RAMADI, Iraq, As Iraqi forces neared a total takeover of Ramadi from Isis control, the nation’s prime minister on Monday said the victory is the first in a series that will entirely chase the militant group out of the country in 2016.
Iraqi troops and counterterror squads on Sunday wrested the main government complex in Ramadi from IS control, where the militants had held an operational stronghold for seven months. Monday, the government forces neared completing a full retaking of the city — which would be viewed as a major blow to the terror group, also known as Daesh, which has steadily been losing territory recently in both Iraq and Syria.
“If 2015 was a year of liberation, 2016 will be the year of great victories, terminating the presence of Daesh (IS) in Iraq and Mesopotamia,” Iraqi Prime Minister Haider al-Abadi said in a televised speech Monday.
“Daesh are running away now and all the city is under our control,” Iraqi Maj. Gen. Hadi Rzaig said.
The retaking of the government complex was aided by airstrikes led by a U.S. coalition. Following the victory, al-Abadi said government forces will next move on the nation’s second-largest city, Mosul.
“We are coming to liberate Mosul, which will be the fatal blow to Daesh,” the prime minister said.
The victories in Ramadi were applauded Monday by U.S. officials.
“While Ramadi is not yet fully secure and additional parts of the city still must be retaken, Iraq’s national flag now flies above the provincial government center and enemy forces have suffered a major defeat,” Secretary of State John F. Kerry said in a statement. “The United States and the Global Coalition to Counter ISIL have proudly supported this effort with training, advice, and equipment, as well as precision airstrikes. That support will continue as the mission in Ramadi is completed and we prepare for post-conflict stabilization.”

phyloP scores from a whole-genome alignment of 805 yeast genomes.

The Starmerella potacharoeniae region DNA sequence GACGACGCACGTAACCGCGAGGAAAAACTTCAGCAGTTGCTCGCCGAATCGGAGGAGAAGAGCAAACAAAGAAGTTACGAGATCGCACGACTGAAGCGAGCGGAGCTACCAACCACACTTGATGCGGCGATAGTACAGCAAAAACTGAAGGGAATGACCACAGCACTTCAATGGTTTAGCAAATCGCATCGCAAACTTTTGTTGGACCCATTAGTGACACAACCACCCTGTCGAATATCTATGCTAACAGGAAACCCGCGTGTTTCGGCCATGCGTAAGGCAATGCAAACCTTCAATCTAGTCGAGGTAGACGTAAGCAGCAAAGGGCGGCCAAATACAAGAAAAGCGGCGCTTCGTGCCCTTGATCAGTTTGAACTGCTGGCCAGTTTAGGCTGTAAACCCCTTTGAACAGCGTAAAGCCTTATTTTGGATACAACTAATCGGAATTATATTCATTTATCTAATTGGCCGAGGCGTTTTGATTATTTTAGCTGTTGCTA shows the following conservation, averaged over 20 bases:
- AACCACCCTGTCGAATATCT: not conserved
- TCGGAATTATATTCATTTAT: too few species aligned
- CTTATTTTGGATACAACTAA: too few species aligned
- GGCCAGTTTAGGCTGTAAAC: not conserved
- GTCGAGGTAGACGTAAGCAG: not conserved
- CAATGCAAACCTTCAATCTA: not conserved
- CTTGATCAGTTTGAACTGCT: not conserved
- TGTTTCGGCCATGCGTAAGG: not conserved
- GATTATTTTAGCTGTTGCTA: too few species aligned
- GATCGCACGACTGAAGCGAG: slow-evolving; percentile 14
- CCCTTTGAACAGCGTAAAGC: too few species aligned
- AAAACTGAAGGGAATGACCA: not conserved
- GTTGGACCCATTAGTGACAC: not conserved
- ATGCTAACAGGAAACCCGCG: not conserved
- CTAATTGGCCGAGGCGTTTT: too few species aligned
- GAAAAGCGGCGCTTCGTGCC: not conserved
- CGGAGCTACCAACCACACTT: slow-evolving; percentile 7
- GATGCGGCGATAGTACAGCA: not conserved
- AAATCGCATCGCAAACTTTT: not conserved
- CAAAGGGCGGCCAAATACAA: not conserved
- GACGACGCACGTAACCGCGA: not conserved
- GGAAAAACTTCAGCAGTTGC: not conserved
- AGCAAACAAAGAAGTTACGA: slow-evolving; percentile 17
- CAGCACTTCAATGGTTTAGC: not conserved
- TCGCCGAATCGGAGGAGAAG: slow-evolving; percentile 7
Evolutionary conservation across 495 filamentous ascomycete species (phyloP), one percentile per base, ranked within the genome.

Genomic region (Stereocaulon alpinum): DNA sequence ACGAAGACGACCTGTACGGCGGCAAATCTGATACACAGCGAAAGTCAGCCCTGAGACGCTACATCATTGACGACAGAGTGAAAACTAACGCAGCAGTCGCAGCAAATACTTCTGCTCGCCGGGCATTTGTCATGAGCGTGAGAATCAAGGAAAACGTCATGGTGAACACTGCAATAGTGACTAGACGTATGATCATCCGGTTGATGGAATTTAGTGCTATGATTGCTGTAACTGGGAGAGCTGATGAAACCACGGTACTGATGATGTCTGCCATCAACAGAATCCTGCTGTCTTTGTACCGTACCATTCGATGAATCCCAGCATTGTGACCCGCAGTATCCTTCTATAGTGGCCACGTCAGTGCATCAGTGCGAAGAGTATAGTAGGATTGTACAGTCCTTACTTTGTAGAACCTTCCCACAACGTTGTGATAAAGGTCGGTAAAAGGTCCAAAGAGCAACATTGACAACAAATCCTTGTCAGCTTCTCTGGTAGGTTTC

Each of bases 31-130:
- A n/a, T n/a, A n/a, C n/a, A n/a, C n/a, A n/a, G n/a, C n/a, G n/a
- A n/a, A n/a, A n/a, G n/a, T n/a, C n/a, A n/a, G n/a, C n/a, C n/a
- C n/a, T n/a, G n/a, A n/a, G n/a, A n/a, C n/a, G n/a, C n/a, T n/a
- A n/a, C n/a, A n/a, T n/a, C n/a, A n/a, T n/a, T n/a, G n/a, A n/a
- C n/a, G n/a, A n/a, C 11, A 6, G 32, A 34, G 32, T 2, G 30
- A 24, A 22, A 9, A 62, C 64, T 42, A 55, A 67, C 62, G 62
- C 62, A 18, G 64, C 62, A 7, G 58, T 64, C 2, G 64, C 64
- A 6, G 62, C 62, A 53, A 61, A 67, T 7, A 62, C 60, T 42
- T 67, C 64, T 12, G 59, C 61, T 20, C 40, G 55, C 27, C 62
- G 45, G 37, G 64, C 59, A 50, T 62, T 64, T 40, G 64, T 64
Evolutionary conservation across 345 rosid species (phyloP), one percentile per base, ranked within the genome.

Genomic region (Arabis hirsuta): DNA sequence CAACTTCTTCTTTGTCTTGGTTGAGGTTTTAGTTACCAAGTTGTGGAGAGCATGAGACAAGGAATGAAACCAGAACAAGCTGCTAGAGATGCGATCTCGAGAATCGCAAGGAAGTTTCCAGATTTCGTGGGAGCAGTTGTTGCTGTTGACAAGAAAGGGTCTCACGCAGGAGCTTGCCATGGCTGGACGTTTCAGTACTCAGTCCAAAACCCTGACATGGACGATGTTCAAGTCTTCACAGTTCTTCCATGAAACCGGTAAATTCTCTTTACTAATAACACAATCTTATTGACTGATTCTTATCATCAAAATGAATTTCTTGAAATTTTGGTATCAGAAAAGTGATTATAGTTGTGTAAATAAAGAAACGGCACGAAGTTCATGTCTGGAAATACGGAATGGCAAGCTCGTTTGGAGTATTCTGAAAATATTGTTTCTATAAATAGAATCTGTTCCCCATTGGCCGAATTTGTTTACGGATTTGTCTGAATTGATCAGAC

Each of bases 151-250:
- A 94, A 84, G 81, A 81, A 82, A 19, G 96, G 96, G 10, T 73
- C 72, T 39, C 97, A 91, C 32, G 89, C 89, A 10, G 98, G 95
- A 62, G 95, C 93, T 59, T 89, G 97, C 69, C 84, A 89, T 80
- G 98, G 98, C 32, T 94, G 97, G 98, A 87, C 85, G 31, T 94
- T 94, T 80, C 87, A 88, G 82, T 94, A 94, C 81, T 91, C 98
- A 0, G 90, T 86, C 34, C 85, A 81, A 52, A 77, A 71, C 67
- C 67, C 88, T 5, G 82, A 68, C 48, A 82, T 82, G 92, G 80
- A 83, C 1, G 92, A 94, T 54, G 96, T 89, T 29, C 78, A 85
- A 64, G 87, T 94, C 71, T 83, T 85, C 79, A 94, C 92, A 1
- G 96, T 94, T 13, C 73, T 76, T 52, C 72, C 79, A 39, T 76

One Iraqi official estimated that about 1,000 Islamic State militants were killed in the weeks leading up to Ramadi’s takeover.
The Pentagon and President Barack Obama, who remained on vacation in Hawaii Monday, reportedly praised the Iraqi military for its “courage and determination.”
“Now it’s important for the Iraqi government, working with provincial and local authorities, to seize this opportunity to maintain the peace in Ramadi, prevent the return of [ISIS] and other extremists, and facilitate the return of Ramadi’s citizens back to the city,” Defense Secretary Ashton Carter said.
Ramadi appears to be the first major victory against IS by Iraq’s U.S.-trained army, and officials say taking Mosul would be a debilitating blow to the militant group — because it receives a great deal of revenue by taxing residents there.
Some officials, though, say there is still work to do to secure Ramadi — due to small remaining pockets of ISIS resistance and landmine-laden territories in the city militants still control.
“The fight there is far from over,” one U.S. official told NBC News. “Iraqi forces may still face heavy fighting within the next few days.”
By Doug G. Ware